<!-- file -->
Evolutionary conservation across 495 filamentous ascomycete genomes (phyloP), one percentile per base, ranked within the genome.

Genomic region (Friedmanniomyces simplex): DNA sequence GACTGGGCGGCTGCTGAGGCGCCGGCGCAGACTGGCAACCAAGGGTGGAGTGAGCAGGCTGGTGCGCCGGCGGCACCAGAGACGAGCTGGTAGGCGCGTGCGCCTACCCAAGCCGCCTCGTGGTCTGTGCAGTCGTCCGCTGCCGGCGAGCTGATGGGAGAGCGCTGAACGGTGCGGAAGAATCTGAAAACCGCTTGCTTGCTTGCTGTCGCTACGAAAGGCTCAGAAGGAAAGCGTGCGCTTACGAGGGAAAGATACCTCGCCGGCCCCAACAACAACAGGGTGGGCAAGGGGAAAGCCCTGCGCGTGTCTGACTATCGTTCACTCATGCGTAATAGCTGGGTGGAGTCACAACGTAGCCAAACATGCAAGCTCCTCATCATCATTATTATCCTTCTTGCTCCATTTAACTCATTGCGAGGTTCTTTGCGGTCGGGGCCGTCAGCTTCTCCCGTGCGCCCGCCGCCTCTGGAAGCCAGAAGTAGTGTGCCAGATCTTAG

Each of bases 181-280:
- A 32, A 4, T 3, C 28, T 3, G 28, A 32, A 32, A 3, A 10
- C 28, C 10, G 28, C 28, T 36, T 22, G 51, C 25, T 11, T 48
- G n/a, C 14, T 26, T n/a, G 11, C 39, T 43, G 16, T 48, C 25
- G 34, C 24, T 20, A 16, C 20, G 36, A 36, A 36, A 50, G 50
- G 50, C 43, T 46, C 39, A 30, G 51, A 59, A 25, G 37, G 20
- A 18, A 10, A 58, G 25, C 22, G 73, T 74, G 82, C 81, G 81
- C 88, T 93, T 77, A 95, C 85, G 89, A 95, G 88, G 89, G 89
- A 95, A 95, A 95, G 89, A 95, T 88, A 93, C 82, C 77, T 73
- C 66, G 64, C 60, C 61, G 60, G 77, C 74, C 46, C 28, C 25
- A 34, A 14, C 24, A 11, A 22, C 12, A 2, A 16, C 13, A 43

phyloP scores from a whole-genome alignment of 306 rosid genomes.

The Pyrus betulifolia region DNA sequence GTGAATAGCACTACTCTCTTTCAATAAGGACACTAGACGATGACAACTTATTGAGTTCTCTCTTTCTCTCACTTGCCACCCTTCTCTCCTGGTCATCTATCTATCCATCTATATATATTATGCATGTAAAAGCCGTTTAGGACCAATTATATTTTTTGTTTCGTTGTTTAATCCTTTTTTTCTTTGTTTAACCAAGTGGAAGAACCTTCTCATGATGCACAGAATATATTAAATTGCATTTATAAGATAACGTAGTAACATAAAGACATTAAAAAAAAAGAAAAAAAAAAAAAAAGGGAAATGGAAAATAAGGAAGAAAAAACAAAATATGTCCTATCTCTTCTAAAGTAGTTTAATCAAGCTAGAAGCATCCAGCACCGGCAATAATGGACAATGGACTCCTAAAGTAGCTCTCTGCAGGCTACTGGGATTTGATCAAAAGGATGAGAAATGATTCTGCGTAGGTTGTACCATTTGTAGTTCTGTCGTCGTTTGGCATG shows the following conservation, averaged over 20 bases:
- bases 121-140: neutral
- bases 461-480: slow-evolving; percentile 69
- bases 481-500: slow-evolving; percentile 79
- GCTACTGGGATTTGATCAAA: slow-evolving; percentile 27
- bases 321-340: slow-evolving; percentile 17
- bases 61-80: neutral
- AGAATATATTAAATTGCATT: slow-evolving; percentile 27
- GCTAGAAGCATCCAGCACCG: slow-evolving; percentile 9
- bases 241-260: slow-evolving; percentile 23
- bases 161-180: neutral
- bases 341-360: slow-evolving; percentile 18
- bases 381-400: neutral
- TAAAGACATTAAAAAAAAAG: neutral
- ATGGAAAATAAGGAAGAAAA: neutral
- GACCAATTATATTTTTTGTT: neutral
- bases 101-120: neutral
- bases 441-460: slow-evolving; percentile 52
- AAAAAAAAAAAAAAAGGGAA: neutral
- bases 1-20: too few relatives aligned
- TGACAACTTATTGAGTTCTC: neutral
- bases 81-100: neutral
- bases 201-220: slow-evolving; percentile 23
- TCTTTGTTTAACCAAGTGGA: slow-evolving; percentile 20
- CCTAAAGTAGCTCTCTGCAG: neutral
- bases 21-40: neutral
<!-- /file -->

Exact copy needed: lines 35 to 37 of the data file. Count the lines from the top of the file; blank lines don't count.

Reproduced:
- TGACAACTTATTGAGTTCTC: neutral
- bases 81-100: neutral
- bases 201-220: slow-evolving; percentile 23